A Filipino trans woman named Pat shared her experience under Japanese immigration authorities with Buzzfeed News Japan last Jun. 18. Through facility visits, reporter Sumireko Tomita was able to detail her experiences of isolation and discrimination. Twenty-eight-year-old Pat was arrested last year for remaining in Japan after her residency status expired. She was brought to an immigration facility where violators are detained before being deported.
Tomita’s visits led to Pat sharing her struggles inside the detention facility. Pat says that because of her gender identity, she has faced discrimination and unfair treatment. Because she is a trans woman, she is not housed with female detainees. She also isn’t housed with the men—she has been isolated from the rest of the camp for a year now. Her room is cramped, with the toilet only just a few steps away from the bed. Detainees are also given six hours of free time every day but for no apparent reason, Pat is only given two hours.
Pat showed Tomita her diary and an excerpt from that says, “I’m always alone and thinking of dying.” Tomita was also able to get Pat’s drawing of her room. In the drawing, Pat is depicted to be crying, with the words “alone” and “transgender” on the page.
In a conversation with BuzzFeed News, Pat says, “I’m having a hard time isolating like this now, but this is a problem with immigration detention facilities, and transgender people who will be detained in immigration may have the same experience. But now I’m calling out to improve my understanding of LGBT and transgender immigration.”
Aside from isolation, Pat is also struggling with the interruption of her hormonal treatment. She has been on hormone therapy for six years but since she’s been detained, she hasn’t been able to get proper treatment and medication. In her diary, she writes, “I am a trans person who is currently transitioning, so I need hormone drugs. If I don’t take hormone drugs suddenly, my body will go crazy.”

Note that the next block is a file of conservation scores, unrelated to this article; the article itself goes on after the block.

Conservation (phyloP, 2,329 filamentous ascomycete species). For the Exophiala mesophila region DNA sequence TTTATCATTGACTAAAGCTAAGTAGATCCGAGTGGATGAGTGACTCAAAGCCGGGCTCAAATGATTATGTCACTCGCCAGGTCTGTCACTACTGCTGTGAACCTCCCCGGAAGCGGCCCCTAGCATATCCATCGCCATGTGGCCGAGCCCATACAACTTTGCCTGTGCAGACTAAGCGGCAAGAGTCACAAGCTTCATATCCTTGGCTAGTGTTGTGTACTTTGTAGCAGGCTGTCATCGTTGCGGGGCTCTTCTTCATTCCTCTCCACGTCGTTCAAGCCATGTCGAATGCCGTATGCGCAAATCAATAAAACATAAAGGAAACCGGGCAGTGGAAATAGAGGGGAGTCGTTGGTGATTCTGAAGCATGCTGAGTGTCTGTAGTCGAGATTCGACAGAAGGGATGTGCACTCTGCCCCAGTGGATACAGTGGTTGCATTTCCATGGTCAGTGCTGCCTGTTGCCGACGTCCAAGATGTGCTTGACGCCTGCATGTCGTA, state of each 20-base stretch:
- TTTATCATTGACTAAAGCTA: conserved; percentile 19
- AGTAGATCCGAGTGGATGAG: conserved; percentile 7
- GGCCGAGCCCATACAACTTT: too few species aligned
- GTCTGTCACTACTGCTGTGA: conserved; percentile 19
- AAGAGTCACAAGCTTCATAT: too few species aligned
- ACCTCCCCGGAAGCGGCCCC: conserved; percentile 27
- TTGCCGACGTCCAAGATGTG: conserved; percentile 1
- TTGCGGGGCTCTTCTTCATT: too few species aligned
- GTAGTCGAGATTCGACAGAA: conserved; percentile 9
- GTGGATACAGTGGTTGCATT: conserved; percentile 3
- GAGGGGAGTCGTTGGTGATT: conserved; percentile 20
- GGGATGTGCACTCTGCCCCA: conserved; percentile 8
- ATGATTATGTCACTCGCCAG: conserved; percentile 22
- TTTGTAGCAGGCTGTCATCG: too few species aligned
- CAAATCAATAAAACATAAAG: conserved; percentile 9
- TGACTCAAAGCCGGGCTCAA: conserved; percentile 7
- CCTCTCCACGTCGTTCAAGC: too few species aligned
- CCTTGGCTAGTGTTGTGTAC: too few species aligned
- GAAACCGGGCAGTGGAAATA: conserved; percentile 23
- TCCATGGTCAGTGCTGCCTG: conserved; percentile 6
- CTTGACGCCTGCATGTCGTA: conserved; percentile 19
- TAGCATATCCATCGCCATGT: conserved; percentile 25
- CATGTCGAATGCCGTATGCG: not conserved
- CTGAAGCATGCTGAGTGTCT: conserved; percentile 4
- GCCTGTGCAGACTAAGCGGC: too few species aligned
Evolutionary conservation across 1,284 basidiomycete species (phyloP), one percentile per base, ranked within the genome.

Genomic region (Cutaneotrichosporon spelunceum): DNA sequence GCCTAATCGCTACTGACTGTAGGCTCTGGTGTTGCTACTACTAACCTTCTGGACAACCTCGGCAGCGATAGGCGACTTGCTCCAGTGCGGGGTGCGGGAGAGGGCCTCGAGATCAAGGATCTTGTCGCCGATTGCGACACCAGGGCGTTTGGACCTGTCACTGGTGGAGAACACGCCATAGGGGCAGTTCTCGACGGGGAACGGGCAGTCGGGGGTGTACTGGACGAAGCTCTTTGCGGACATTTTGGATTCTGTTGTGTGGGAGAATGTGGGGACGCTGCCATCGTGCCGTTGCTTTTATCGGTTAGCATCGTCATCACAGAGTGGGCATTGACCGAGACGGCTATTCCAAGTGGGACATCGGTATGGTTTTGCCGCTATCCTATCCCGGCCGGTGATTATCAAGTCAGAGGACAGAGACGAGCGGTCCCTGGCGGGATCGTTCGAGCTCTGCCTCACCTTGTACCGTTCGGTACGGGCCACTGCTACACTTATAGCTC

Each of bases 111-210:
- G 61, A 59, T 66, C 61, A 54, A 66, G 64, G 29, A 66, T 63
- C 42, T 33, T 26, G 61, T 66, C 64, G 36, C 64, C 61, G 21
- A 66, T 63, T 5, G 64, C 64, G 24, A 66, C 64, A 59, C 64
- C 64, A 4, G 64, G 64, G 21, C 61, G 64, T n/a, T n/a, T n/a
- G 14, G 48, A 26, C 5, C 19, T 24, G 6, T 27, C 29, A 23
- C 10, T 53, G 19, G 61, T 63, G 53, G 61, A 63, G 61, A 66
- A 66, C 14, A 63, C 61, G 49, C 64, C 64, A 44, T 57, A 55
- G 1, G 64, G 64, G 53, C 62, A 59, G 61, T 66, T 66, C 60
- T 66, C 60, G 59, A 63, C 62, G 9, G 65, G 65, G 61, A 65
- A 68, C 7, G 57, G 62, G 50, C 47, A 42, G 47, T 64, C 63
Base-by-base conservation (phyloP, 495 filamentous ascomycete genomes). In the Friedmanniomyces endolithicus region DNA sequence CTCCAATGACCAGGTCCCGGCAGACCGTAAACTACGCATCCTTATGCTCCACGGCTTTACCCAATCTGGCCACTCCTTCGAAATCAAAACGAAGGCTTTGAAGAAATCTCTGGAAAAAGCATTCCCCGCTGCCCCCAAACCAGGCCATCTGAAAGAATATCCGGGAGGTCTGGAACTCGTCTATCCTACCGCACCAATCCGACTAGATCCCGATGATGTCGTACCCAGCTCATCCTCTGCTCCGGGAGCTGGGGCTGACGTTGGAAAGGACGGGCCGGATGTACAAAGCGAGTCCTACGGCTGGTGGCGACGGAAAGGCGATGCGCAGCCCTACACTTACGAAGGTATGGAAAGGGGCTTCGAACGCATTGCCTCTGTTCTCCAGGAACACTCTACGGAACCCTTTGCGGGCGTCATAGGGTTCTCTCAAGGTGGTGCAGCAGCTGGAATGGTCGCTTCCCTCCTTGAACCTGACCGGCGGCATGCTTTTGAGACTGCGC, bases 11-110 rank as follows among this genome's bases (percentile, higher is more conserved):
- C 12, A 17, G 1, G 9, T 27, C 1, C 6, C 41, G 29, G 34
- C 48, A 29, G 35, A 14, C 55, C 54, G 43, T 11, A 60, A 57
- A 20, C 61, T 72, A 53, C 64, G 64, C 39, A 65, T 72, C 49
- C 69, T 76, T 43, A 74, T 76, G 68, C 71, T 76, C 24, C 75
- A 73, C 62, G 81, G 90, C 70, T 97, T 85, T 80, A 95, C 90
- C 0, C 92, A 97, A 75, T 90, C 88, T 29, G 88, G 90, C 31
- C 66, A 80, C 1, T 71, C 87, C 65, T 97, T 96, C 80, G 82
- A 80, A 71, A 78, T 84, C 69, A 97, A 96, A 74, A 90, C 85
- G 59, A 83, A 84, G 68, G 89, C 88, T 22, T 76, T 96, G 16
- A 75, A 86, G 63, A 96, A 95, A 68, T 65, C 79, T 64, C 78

Although Pat is suffering greatly inside Japan’s detention facility, she is still afraid of getting deported and going back to live in the Philippines. “In the Philippines, it is difficult to live as a transgender woman. [I am afraid] of transgender discrimination from Philippine society.”
Medium reports that Nami Nanami, a Japanese activist, is currently working on shedding light on Pat’s case. Activist group Smash Nyukan Tokyo is also planning to stage a protest to call for proper treatment for Pat, or Pato-chan as they call her, as well as the other immigrants detained in Japan.
In the Philippines, 20 LGBTQ+ individuals and allies were arrested for staging a Pride protest on the last week of Pride Month. Discussions about trans women joining traditional pageants also made noise on social media last week when trans pageant queen Kevin Balot said that trans women are “asking for too much” by joining these pageants.
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